Campaigning Guide

It’s the final stretch of the council elections! We’ll be busy in both Coventry and Leamington with campaigning sessions everyday. It’s an exciting time for Labour lefties – we’ve got some Warwick Labour alumni running, we’re forecast some lovely weather, and there’s plenty of potential Labour voters to go have a chat with on the doorstep!

Whether you’re a seasoned campaigner, or a complete newbie – campaigning can seem scary, and we’ll all need some tips n tricks at some point. Knocking on someone’s door is – understandably – a very scary prospect! But I promise it’s a lot easier (and less scary) when you’re out there. So, I thought it’d be worthwhile clearing up some common queries and hesitations!

Why do we knock doors, and which doors do we knock?

We only knock doors of people on the voting register, whereby they’ve given permission for their info to be shared with political parties – so we don’t just go around knocking random doors! The purpose, in essence, is to have a chat. Do they have any local concerns? Do they usually vote? … “if you don’t mind me asking, who do you usually vote for?”. People are often more forthcoming than you’d expect – and often they’ll share with you who they’re considering voting for. This data then helps us on polling day – the friendliest day to campaign! We’ll generally only be knocking on Labour doors, encouraging (or reminding!) them to go vote.

Will I be alone?

You never have to campaign alone: you always go around in a group, and you’ll never be expected to go to a house alone if you’re not comfortable with it. If it’s your first time, you’ll always be paired with a seasoned campaigner, and you can stay paired with someone for as long as you like – whether it’s your first time campaigning, or your 20th time!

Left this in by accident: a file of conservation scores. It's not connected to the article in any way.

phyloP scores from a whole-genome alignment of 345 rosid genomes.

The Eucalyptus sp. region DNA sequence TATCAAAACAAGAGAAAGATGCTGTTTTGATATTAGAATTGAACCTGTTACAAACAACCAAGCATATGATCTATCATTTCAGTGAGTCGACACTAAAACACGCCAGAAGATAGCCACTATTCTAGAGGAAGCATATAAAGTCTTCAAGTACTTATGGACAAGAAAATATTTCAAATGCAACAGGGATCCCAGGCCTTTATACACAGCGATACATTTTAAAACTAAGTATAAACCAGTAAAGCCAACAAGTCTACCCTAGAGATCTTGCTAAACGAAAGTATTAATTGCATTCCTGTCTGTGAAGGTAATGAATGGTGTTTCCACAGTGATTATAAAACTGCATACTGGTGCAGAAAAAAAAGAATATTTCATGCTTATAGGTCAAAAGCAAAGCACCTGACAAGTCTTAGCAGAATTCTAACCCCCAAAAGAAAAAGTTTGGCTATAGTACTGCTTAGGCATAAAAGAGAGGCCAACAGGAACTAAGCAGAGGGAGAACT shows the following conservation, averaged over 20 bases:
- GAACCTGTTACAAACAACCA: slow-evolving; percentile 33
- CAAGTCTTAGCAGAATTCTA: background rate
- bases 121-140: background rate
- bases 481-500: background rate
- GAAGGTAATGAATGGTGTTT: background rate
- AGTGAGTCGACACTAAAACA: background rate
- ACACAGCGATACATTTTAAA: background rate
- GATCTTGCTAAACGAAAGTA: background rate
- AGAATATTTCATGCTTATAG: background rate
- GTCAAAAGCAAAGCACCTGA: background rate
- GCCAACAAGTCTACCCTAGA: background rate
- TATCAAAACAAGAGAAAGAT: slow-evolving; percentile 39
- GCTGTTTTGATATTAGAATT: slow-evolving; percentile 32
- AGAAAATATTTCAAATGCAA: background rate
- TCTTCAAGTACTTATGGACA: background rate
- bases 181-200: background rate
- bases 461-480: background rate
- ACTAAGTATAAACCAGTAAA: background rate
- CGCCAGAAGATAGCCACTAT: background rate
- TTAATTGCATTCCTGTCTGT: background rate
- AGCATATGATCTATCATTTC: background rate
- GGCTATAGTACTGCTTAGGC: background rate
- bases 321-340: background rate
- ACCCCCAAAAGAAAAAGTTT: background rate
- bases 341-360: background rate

Do I have to be a policy expert?

This is a common hesitation that stops people campaigning – you don’t feel like you know enough to answer questions from voters. But don’t worry – people very rarely ever ask questions or give responses that require a heap of policy knowledge. And if the voter does have a super specific concern, you can always ask the candidate to have a chat to them instead.

Are people rude?

It’s so, so rare that people are rude or confrontational – not every house you go to will be a Labour household, but most houses will be really friendly. If they’re not comfortable answering your questions, they’ll just say “sorry, I don’t want to share that information”, or just say they’re not interested. In the rare event that someone is rude or confrontational, there’s always another campaigner near-by to help resolve the situation.

Really, the reality of campaigning it a lot of unanswered doors. But when they do answer, I say “Hi, I’m Carys, just calling on behalf of candidate’s name, your local Labour candidate. Just wondering if you’re voting on Thursday?” then if they say yes, I’ll say “could I ask, will you be voting for candidate’s name? If you’d rather not say or you’re voting for someone else, it’s perfectly fine!” and then they’ll either say Labour, rather not say, or they’re voting against. So even when it’s not a Labour household, people aren’t rude or confrontational – you just say alright, thanks anyway! And then move on to the next house.

I hope that’s cleared a few things up! Most people find the worst part of campaigning is the prospect of doing it – once you’re actually out there on the doorstep, most find it’s a lot less stressful and intimidating than they initially anticipated.

Campaigning can be really fun when you get into it – it’s a great opportunity to meet and socialise with other Labour friends, get a break from revision, and do something productive for the cause! Plus…campaigning usually ends in a Spoons bev or lemonade, so what’s not to love?

If you’ve got any questions or hesitations, you’re always welcome to message me.

See you on the doorstep!

 

Carys – your External Campaigns Officer

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